Mary Hodder has the scoop. This is an interesting story for two reasons: it could have strong effects on the blog dot-coms, and it's a great example of a company that was built to be sold.
Effects on the blog dot-coms: Bloglines has a large user base, rivalled in size and service lock-in only by LiveJournal. Although the interface emphasizes the aggregator, Bloglines is also designed to support a fast and excellent blog search engine. Coupled with the extensive data Bloglines has about who reads what, Ask Jeeves has just acquired a wealth of information that can help them produce better search results.
Built to be sold: Mark Fletcher, who previously built and sold ONEList (now Yahoo! groups), knows something about acquisitions. He built Bloglines to be scalable from the start; I've never heard of it being slow or inaccessible. I'd guess it's not going to be hard to tweak its interfaces to the new brand. I am curious about the Bloglines (or parent company, Trustic) employees—are they mostly contractors, with no promise of long-term employment? Have they been compensated with equity in anticipation of a liquidity event? Did they just move to Ask Jeeves? Or did they just get laid off while Fletcher pocketed $N million dollars?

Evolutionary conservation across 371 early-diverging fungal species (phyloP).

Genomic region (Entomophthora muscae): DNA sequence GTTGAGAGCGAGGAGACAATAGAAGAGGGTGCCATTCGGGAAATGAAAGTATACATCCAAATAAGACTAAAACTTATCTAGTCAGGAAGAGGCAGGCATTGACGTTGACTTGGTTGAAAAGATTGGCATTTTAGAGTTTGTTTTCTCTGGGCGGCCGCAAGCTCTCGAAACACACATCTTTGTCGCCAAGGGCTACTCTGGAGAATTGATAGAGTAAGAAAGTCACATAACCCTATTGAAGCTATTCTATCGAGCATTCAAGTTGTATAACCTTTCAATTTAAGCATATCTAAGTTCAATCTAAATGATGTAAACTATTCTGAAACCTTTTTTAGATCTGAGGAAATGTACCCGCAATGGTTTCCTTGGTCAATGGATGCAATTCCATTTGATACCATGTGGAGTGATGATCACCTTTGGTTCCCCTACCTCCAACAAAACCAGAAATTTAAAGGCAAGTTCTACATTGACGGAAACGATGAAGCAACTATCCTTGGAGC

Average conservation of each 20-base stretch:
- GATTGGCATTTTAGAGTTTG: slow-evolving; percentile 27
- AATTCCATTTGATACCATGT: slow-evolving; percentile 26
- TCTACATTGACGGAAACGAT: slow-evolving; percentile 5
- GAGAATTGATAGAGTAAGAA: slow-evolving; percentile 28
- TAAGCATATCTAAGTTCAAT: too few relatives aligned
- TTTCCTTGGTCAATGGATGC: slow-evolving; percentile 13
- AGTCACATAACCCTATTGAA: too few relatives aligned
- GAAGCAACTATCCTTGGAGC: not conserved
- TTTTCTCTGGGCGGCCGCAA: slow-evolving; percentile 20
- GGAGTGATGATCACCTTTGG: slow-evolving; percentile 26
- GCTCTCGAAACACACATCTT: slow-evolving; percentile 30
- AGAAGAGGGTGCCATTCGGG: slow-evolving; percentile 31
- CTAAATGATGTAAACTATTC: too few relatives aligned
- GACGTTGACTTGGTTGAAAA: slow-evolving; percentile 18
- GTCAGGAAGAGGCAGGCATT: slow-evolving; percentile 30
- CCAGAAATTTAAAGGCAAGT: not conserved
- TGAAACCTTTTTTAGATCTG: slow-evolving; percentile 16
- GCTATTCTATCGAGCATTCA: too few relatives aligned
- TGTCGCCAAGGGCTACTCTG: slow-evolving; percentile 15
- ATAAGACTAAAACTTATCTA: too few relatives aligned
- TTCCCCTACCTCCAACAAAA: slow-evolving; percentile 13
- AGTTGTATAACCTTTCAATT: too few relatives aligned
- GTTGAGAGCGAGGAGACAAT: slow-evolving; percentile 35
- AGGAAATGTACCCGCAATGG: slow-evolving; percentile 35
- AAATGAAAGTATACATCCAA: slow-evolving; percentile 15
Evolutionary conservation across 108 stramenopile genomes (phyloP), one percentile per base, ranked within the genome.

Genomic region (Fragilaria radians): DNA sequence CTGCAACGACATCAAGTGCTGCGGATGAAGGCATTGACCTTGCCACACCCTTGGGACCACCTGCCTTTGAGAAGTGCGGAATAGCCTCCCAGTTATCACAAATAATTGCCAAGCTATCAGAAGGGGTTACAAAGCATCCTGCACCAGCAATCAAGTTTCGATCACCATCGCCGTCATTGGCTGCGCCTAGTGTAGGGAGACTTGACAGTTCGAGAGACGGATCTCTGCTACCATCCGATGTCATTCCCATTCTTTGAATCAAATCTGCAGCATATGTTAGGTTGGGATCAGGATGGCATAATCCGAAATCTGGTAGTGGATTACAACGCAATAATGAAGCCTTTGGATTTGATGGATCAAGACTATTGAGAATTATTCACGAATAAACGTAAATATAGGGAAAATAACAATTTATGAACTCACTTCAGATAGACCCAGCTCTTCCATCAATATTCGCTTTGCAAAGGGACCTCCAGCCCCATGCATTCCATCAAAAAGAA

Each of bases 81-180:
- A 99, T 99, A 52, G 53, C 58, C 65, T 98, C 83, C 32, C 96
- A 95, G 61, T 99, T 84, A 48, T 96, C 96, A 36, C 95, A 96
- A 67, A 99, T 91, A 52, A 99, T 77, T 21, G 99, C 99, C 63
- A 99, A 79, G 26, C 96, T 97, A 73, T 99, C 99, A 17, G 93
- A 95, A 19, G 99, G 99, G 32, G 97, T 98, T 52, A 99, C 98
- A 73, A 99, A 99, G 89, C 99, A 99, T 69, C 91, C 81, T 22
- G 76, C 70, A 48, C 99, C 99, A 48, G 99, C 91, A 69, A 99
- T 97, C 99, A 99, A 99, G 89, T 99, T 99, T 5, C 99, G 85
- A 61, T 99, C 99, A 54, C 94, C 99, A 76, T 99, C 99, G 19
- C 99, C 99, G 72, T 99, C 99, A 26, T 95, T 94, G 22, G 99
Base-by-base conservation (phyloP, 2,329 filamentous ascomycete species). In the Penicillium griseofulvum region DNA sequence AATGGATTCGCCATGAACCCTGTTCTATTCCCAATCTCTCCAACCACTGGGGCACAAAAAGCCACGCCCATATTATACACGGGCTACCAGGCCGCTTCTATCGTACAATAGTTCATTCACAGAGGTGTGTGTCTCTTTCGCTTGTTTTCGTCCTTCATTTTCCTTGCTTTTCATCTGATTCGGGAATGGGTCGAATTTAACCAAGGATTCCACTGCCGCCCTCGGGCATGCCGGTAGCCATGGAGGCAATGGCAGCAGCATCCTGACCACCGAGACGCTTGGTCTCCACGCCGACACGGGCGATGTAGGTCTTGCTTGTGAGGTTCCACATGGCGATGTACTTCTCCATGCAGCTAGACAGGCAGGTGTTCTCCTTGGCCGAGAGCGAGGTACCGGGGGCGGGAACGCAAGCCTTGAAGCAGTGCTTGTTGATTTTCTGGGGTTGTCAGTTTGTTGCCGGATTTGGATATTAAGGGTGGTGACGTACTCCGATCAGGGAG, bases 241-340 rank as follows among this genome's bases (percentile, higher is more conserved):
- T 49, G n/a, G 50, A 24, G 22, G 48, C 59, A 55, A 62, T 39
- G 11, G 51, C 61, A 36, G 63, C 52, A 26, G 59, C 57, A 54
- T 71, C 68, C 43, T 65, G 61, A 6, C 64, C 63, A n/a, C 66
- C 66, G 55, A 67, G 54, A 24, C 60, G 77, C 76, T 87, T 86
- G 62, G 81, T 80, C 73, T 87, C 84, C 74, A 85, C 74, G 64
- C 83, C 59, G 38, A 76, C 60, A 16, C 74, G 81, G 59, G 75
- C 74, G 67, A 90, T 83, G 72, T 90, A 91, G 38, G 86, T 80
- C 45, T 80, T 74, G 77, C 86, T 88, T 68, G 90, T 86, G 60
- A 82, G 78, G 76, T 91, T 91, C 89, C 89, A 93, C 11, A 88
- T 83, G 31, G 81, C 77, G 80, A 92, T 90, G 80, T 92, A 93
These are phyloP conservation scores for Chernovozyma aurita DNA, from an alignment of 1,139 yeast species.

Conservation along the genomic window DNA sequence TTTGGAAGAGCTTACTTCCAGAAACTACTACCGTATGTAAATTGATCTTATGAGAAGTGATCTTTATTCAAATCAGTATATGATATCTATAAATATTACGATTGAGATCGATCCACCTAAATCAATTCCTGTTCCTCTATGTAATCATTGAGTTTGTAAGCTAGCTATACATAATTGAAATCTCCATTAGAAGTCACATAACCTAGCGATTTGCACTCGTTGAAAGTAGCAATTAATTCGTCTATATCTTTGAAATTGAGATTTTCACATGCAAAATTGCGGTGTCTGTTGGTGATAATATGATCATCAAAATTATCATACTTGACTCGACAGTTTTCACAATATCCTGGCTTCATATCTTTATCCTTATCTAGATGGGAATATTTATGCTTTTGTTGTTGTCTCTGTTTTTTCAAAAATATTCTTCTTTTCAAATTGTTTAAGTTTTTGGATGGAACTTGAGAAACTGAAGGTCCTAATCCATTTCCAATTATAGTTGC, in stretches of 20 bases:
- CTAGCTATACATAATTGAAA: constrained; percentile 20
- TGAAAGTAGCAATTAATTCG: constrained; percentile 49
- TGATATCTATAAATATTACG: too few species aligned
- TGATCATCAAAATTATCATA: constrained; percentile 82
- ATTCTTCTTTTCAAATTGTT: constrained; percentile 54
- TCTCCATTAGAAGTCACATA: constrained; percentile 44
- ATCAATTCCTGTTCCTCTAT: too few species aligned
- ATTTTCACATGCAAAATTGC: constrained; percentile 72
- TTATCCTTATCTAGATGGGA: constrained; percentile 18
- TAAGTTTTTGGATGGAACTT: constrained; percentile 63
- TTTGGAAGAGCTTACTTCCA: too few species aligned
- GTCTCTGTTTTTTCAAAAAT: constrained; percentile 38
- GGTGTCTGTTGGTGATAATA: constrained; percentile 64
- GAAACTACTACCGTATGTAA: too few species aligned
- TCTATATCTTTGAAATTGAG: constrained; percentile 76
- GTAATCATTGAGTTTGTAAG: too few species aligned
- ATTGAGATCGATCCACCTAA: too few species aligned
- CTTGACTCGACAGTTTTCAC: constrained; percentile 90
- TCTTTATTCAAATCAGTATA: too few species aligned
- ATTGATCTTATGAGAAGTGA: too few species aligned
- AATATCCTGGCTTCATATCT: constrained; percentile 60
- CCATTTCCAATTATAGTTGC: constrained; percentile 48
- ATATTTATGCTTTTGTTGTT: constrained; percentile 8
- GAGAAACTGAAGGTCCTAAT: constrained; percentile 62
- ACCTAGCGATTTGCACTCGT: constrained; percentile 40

Oh yeah, it would be interesting to know how much Mr. Jeeves paid. I'm pretty sure Bloglines wasn't in any hurry to get sold, and I think it's worth a lot to a search engine company. Yahoo bought ONEList for $432M in stock, but that was in 2000; that stock would now be worth about $277M. Adjusting for hype and a hazy notion of comparative value, I'd guess Bloglines garnered $30-50M. But I'm hoping we'll get more information.